The Myth of Target Training…
and the Circuit Training Solution to burning fat and getting lean
by Lori Lewis
Let`s debunk the common myth of target training to reduce fat. Targeting a specific muscle can serve to strengthen said muscle. However, it cannot target the fat that surrounds the muscle. Ladies and gentlemen, 1,000 leg lifts are not going to help you slim your thighs and 1,000 crunches are not going to help you slim your waist. When you train large muscles (such as your quadriceps) your muscles cry out for energy. Unfortunately there is no direct line from the crying muscle’s cells to the fat cells surrounding them. So your liver will send energy (in the form of sugar or fat) to the crying muscle, but, the source of the energy will come from numerous other areas of your body.
The target training myth can become a discouraging stumbling block for people who want to increase their muscle definition (i.e. slim and trim their body profile) vs increase their muscle strength. Although it’s not possible to achieve a leaner definition in just one specific area or muscle group, it is very possible to increase your overall muscle definition. Doing so is simply a matter of decreasing the amount of fat on your entire body, while increasing the amount of muscle.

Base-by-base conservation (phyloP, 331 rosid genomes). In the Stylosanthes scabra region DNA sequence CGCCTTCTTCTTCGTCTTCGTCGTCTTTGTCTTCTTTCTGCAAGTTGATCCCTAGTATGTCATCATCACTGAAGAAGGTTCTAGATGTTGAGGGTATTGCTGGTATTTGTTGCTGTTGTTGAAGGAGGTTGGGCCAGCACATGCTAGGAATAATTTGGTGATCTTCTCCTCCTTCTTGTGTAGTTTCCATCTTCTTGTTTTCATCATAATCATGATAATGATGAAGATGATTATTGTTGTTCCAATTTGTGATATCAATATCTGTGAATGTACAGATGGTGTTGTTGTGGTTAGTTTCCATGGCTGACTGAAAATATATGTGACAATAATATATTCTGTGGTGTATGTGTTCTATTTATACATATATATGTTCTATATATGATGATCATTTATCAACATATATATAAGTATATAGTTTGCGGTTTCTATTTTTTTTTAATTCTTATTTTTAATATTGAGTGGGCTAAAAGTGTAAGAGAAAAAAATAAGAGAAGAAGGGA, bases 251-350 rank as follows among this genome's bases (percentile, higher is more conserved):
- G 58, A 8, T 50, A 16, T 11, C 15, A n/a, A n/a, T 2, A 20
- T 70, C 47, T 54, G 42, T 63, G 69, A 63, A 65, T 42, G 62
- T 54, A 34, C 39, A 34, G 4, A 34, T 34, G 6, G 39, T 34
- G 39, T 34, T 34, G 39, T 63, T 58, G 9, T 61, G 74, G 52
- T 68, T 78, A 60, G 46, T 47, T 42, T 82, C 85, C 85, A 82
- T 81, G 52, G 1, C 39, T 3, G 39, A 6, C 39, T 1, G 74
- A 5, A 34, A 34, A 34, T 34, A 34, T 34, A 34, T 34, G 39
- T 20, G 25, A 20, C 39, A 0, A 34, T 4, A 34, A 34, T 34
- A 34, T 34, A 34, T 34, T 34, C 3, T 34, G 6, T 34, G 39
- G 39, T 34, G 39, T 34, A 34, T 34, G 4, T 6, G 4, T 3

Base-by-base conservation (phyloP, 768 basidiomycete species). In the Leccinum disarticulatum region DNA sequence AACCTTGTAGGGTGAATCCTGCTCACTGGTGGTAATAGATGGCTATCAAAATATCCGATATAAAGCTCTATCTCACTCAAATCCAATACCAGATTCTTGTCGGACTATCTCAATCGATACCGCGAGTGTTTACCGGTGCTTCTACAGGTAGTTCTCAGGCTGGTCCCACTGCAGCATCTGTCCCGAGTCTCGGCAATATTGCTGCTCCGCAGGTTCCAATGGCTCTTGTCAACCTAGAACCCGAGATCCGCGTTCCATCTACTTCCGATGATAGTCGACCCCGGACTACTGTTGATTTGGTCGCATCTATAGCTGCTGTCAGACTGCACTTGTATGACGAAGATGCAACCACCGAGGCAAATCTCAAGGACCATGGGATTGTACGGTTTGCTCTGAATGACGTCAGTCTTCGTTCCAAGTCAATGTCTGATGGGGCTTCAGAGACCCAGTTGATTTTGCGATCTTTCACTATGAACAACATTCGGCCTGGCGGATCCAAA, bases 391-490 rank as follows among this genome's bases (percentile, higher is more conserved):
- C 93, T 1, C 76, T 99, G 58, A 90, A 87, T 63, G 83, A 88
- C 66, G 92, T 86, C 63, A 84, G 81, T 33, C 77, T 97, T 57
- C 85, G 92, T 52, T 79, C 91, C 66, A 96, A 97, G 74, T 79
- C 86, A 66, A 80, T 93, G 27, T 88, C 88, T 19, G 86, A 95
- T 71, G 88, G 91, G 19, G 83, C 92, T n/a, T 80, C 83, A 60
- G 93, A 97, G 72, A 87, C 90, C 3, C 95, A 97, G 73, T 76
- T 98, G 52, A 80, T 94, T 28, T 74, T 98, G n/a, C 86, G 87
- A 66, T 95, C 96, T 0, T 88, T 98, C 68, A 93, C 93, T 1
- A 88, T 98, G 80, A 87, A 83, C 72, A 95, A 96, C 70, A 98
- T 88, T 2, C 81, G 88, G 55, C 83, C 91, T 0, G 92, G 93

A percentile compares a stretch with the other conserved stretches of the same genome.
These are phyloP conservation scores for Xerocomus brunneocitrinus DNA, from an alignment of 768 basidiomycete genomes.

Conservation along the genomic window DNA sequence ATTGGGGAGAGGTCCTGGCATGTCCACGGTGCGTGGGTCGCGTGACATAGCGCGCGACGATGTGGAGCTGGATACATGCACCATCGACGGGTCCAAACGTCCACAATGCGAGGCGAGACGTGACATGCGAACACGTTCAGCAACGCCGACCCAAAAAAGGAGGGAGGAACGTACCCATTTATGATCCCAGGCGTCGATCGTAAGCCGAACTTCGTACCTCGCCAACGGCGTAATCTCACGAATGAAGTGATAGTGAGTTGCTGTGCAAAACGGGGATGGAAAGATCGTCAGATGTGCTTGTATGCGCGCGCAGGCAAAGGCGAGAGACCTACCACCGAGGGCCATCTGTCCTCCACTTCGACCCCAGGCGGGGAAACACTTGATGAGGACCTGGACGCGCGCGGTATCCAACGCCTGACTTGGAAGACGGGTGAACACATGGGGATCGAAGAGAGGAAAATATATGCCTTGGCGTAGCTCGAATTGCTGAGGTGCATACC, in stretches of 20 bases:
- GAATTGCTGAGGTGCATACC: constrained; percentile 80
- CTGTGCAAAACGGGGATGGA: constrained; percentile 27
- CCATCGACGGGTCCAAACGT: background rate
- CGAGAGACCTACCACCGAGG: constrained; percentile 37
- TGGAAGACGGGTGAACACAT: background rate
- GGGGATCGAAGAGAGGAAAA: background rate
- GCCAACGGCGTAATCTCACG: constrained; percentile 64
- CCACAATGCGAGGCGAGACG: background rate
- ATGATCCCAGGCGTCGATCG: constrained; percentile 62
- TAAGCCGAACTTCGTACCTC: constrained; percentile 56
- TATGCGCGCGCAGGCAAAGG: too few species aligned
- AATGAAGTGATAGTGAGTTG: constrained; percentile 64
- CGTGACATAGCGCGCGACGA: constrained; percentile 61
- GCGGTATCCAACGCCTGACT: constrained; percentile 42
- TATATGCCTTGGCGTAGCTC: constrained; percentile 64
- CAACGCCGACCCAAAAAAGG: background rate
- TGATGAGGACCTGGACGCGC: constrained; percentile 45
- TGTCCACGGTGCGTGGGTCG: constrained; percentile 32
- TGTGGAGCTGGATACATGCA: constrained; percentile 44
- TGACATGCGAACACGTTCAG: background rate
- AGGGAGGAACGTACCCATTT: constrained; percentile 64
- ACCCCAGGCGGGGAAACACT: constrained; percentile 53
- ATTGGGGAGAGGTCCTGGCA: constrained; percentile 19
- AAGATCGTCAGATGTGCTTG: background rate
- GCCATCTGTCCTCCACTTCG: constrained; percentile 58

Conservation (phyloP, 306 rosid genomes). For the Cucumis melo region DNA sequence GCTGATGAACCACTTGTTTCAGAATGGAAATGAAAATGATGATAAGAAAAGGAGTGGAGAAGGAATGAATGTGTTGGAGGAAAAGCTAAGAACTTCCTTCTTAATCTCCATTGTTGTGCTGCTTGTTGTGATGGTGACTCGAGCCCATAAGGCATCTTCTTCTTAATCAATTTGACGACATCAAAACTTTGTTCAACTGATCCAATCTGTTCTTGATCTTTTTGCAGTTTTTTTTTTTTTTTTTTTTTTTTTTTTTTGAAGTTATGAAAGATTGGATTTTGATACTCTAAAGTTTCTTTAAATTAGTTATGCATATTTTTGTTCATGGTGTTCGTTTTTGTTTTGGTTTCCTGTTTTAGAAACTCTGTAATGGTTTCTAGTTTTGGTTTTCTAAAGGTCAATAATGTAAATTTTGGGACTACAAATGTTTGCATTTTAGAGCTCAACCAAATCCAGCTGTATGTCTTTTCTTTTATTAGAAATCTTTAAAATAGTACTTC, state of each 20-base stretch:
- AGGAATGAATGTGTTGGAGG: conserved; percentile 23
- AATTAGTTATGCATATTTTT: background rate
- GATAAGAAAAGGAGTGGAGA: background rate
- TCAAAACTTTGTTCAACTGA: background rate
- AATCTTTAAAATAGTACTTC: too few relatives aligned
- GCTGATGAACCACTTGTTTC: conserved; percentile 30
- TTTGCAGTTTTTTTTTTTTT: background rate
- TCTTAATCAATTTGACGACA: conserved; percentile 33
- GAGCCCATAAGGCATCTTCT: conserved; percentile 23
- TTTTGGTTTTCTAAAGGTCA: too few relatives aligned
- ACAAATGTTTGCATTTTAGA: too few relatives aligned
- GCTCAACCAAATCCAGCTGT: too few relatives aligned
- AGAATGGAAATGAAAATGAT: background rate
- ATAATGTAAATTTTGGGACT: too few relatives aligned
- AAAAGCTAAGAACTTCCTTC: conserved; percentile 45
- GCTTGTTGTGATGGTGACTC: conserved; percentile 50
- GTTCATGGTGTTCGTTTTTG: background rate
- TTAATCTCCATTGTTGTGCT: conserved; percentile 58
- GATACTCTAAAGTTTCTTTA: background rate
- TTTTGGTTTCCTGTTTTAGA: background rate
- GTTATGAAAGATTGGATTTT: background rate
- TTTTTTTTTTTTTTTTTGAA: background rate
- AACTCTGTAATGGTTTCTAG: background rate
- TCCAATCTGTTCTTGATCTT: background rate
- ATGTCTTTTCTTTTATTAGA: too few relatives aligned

The Circuit Training Solution
One extremely effective method for accomplishing this balance is circuit training. This workout method involves a fast-moving strength workout that incorporates multiple muscle groups; with minimal rest between exercises. Circuit training keeps your heart rate up; burning more calories and working your cardiovascular system much more than traditional (static) targeted strength training.
Target training to reduce fat from a specific body part is a fitness concept not supported by any scientific evidence. Don’t let that discourage you, though: you can safely and realistically achieve a lean, defined body through a properly informed balanced routine of diet and exercise.
Join our Circuit Training classes
Mississauga: Mondays at 5:20pm and Wednesdays at 9:30am
Oakville: Monday & Friday at 9:30am, Tuesdays at 8:30am and Saturdays at 8:30am